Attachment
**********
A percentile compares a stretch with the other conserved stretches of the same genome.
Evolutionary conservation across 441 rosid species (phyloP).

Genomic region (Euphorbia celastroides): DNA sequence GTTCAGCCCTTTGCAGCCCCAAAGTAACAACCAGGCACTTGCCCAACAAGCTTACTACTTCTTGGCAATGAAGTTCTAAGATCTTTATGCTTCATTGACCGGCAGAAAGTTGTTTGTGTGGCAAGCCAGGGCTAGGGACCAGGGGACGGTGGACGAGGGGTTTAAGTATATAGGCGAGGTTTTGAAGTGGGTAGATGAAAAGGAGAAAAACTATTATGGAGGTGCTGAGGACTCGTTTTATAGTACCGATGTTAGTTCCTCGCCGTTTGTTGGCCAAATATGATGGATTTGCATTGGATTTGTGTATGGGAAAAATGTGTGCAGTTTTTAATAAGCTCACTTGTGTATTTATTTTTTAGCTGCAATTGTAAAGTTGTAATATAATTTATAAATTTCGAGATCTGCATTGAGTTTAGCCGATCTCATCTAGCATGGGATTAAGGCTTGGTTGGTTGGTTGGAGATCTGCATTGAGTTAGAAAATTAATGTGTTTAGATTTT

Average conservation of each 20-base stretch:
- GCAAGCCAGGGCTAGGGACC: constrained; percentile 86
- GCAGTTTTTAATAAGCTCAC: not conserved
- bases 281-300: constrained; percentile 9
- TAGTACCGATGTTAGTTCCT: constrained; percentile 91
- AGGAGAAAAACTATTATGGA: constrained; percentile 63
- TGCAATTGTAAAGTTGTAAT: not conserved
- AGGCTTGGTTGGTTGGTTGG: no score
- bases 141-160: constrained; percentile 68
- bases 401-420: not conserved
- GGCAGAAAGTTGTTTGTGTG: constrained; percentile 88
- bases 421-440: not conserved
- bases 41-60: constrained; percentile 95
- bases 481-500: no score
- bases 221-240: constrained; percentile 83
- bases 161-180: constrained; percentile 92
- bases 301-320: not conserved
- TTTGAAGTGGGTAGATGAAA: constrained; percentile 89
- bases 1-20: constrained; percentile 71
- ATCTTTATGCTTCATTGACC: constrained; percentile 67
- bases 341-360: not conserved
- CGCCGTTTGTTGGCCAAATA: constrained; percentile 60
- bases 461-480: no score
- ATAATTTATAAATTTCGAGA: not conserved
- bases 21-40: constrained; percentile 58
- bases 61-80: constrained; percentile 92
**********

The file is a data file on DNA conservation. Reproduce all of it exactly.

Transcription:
A percentile compares a stretch with the other conserved stretches of the same genome.
Evolutionary conservation across 441 rosid species (phyloP).

Genomic region (Euphorbia celastroides): DNA sequence GTTCAGCCCTTTGCAGCCCCAAAGTAACAACCAGGCACTTGCCCAACAAGCTTACTACTTCTTGGCAATGAAGTTCTAAGATCTTTATGCTTCATTGACCGGCAGAAAGTTGTTTGTGTGGCAAGCCAGGGCTAGGGACCAGGGGACGGTGGACGAGGGGTTTAAGTATATAGGCGAGGTTTTGAAGTGGGTAGATGAAAAGGAGAAAAACTATTATGGAGGTGCTGAGGACTCGTTTTATAGTACCGATGTTAGTTCCTCGCCGTTTGTTGGCCAAATATGATGGATTTGCATTGGATTTGTGTATGGGAAAAATGTGTGCAGTTTTTAATAAGCTCACTTGTGTATTTATTTTTTAGCTGCAATTGTAAAGTTGTAATATAATTTATAAATTTCGAGATCTGCATTGAGTTTAGCCGATCTCATCTAGCATGGGATTAAGGCTTGGTTGGTTGGTTGGAGATCTGCATTGAGTTAGAAAATTAATGTGTTTAGATTTT

Average conservation of each 20-base stretch:
- GCAAGCCAGGGCTAGGGACC: constrained; percentile 86
- GCAGTTTTTAATAAGCTCAC: not conserved
- bases 281-300: constrained; percentile 9
- TAGTACCGATGTTAGTTCCT: constrained; percentile 91
- AGGAGAAAAACTATTATGGA: constrained; percentile 63
- TGCAATTGTAAAGTTGTAAT: not conserved
- AGGCTTGGTTGGTTGGTTGG: no score
- bases 141-160: constrained; percentile 68
- bases 401-420: not conserved
- GGCAGAAAGTTGTTTGTGTG: constrained; percentile 88
- bases 421-440: not conserved
- bases 41-60: constrained; percentile 95
- bases 481-500: no score
- bases 221-240: constrained; percentile 83
- bases 161-180: constrained; percentile 92
- bases 301-320: not conserved
- TTTGAAGTGGGTAGATGAAA: constrained; percentile 89
- bases 1-20: constrained; percentile 71
- ATCTTTATGCTTCATTGACC: constrained; percentile 67
- bases 341-360: not conserved
- CGCCGTTTGTTGGCCAAATA: constrained; percentile 60
- bases 461-480: no score
- ATAATTTATAAATTTCGAGA: not conserved
- bases 21-40: constrained; percentile 58
- bases 61-80: constrained; percentile 92